These Fender plugs have the ‘Musician’ moniker because they’re primarily aimed at people who spend a lot of time in rehearsal rooms with cranked amps and clamorous cymbals and who want to prolong their hearing health by plugging their ears. But the same applies outside the rehearsal room, as these affordable plugs are also ideal earplugs for concerts, whether you’re performing yourself, or attending a big rock show.
In this review we’ll explore the main features of these plugs, talk about comfort and performance based on our personal experience and suggest alternative options if you have something different in mind.
Fender Musician Ear Plugs review: Features
The Fender Musician Ear Plugs are made from black rubber and come connected by a thin plastic cord, which is permanently attached. While the cord won’t stand up to much tension, it certainly serves its purpose of stopping a loose plug falling to the floor if one pops out of your ear. We’re big fans of the cord here at Louder, especially considering higher end plugs like the Flare Audio Isolate Pro cost up to three times as much and don’t come with one.
The plugs themselves feature a four-step flanged design, so they should fit most sizes of ear canal – you basically push them in as far as you need to find the right fit and get a good seal.
The earplugs are washable with warm soapy water so you can clear the inevitable ear grime on regular occasions and continue to re-use them for as long as they’re hygienic. There’s also a small plastic carry case included in the price. The case features a short keychain so you'll always have your plugs to hand – whether you’re at a gig, operating machinery or simply want to drown out the din at home. The case is a great way to keep them clean and dust-free, too.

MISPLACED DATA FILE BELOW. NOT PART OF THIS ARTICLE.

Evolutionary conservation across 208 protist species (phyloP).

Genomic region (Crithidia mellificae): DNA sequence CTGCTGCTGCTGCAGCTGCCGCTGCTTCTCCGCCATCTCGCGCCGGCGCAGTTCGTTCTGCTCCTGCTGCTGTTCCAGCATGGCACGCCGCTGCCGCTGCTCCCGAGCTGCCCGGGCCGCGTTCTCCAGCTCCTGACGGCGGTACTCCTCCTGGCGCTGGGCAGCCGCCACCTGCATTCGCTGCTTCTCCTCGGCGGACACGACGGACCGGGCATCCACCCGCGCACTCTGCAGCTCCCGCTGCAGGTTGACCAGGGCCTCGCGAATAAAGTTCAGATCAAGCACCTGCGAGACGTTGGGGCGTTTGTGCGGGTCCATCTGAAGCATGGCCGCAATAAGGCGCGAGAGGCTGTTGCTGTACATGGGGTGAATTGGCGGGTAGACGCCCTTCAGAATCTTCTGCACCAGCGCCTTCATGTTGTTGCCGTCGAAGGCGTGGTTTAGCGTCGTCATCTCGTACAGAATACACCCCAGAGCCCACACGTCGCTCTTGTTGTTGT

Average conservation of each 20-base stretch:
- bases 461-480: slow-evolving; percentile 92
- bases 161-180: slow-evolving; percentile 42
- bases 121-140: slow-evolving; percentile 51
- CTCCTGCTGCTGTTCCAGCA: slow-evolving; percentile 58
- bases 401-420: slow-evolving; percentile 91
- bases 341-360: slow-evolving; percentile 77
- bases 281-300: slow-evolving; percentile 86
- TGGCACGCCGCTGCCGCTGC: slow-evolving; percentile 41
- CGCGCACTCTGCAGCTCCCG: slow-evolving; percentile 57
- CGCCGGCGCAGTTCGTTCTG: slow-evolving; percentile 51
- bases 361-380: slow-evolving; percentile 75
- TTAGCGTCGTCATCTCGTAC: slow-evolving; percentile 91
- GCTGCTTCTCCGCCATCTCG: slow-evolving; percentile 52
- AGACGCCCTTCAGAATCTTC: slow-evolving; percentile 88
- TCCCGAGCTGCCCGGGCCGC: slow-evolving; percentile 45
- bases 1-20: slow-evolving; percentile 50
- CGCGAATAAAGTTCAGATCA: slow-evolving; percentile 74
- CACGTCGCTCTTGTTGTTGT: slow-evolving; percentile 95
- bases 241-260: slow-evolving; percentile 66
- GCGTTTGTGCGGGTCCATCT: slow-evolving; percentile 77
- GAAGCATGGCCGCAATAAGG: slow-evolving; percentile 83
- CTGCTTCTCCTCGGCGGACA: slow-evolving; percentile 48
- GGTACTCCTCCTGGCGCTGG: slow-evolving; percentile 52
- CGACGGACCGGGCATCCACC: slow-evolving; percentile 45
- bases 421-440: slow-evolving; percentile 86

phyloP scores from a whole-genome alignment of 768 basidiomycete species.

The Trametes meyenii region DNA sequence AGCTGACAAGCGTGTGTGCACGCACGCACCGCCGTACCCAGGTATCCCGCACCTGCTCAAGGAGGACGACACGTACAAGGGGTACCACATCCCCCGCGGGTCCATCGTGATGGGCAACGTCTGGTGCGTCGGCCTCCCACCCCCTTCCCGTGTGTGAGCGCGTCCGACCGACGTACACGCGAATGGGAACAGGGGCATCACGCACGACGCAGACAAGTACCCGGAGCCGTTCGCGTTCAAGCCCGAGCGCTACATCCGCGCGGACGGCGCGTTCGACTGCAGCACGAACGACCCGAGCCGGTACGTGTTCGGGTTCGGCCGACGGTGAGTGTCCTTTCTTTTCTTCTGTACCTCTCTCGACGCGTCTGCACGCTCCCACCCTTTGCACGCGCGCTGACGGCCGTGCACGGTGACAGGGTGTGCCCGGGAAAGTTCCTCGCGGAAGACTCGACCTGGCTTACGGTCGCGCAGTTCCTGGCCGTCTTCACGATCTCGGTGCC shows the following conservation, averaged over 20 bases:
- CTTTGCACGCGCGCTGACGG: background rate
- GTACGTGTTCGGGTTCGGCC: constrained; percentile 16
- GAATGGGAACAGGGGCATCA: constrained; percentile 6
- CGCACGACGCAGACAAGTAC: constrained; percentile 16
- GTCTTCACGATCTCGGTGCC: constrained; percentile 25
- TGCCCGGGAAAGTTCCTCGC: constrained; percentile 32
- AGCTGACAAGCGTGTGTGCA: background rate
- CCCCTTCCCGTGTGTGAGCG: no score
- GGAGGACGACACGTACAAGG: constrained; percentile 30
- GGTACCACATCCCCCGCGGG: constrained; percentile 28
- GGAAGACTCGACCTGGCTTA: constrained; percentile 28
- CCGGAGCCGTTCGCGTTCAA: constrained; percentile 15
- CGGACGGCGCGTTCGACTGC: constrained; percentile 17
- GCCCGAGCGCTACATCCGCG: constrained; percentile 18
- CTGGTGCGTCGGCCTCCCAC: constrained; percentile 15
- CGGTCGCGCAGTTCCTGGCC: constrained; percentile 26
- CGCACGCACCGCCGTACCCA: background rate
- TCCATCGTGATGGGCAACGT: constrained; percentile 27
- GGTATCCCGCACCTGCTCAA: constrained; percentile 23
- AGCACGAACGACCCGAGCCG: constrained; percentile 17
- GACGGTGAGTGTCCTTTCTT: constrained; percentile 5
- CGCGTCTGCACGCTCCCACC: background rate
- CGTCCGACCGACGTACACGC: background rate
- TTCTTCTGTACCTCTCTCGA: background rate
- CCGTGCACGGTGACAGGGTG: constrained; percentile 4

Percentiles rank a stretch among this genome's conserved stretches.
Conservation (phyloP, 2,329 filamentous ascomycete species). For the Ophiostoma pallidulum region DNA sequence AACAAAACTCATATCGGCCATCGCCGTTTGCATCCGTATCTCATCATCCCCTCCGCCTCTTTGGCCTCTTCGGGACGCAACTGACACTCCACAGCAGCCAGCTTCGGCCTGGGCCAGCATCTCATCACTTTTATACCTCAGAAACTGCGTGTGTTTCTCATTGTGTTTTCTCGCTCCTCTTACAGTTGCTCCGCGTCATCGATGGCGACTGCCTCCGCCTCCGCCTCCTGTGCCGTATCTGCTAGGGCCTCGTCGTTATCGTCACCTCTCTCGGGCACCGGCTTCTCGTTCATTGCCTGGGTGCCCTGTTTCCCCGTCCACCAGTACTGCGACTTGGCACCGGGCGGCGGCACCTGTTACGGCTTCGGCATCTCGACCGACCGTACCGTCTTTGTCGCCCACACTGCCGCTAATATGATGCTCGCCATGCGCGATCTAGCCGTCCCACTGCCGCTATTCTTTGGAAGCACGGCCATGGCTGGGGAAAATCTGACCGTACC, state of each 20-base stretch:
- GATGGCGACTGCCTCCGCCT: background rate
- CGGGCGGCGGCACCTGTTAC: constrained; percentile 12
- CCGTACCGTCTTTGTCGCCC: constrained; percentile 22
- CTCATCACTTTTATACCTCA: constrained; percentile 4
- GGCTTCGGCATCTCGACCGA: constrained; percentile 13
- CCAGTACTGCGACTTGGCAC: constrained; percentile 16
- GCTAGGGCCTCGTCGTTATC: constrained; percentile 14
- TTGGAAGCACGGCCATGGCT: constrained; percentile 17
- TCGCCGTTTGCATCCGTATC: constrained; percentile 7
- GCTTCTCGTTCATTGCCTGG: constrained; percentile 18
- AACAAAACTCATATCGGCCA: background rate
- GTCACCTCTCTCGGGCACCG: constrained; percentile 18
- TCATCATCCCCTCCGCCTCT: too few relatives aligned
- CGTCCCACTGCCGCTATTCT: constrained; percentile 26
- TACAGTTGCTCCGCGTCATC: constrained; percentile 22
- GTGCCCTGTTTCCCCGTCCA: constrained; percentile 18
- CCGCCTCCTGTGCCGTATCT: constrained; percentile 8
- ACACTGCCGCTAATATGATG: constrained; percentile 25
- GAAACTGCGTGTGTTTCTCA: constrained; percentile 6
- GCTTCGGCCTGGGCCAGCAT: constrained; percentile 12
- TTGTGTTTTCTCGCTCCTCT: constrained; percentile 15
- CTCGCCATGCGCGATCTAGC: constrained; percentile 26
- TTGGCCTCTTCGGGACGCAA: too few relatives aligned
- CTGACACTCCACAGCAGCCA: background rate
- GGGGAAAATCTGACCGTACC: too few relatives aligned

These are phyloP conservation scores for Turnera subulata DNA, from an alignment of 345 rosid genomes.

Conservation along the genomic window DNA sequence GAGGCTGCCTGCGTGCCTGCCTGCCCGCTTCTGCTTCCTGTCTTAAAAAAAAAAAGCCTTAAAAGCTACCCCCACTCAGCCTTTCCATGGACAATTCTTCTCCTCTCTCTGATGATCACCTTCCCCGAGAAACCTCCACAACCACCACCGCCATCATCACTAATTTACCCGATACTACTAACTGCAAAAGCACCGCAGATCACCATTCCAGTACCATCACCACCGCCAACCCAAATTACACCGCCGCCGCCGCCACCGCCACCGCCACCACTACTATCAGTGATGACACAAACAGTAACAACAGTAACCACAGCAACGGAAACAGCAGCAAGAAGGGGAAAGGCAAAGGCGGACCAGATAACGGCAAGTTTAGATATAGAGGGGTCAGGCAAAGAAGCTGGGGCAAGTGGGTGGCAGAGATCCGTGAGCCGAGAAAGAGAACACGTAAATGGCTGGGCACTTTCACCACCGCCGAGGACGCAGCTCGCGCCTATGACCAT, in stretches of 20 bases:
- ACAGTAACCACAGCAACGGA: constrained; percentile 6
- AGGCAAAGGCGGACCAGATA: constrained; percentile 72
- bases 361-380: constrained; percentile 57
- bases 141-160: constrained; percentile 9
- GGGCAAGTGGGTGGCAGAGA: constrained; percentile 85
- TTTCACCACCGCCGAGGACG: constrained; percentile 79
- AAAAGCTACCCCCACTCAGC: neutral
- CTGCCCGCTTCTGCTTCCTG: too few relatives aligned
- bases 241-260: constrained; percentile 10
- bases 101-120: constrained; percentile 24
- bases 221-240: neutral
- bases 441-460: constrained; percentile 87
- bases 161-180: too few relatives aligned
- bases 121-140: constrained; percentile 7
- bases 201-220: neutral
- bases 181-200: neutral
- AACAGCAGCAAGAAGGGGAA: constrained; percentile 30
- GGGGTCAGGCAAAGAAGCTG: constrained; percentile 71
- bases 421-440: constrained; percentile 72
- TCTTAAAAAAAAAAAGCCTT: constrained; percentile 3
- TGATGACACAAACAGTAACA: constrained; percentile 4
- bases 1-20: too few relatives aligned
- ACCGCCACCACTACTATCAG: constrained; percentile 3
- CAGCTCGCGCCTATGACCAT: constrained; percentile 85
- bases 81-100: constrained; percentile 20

Prices vary but on average you should be able to pick up a pair of Fender Musician Ear Plugs for around $10/£5.
Fender Musician Ear Plugs review: Comfort & performance
These plugs promise up to 27dB of sound reduction. According to non-profit organisation H.E.A.R (Hearing Education and Awareness for Rockers), the volume of most concerts is between 110 and 120 decibels (dB), with the standard talking volume sitting anywhere between 40 and 60 dB. With this 27dB reduction, the Fender Musician’s Ear Plugs do a decent job of keeping your ears safe from the most harmful volumes.
In the proving ground of an arena gig, these plugs do the trick. Inserting them takes some practice to ensure you get them seated right and get a proper seal between your ear canal and the outside world. In our experience, the best approach is to pull up and back on your ear to open up the canal, enabling you to insert the plugs easily and comfortably. Once seated properly we experienced a decent and almost immediate reduction in overall volume.
Often at this cheaper end of the spectrum, budget plugs reduce the volume but also muffle the clarity of the audio – often diminishing your experience and ability to feel the event – but we didn’t experience much of that here. Reducing volume will always take something away from the overall impact of a live event, but we believe that protecting your ears will ensure you can go damage-free for longer and attend more gigs anyway.
While these earplugs are a pretty basic affair, the Fender stamp of approval instils a certain level of confidence in you – after all, they do make guitars for the exact same instrument-playing and gig-going audience as these plugs are aimed at.
They’re not the most attractive product you’ll ever buy, but they’re built for a very important purpose and they nail the brief. If you need further proof, the average score on Amazon is 4.2 out of 5, based on 350 reviews. That’s a lot of happy rockers.
Fender Musician Ear Plugs review: The alternatives
You can’t go far wrong with a pair of functional plugs like the Fender Musician Ear Plugs that cost less than $10/£10. That said, you don’t have to push your budget much further to get yourself a pair that delivers even better noise protection, clarity and comfort. We highly rate the Vibes High Fidelity plugs for that. They come with a case, too.
Push your budget a little more and you’ll be able to pick up a pair of the Flare Audio Isolate Pros. They’re some of the most discrete earplugs we’ve tested, they look super stylish and they reduce volume substantially, without impacting the quality of the music too much. Our only reservation is that they don’t come with a connecting cord, so losing one or both is a very real scenario.
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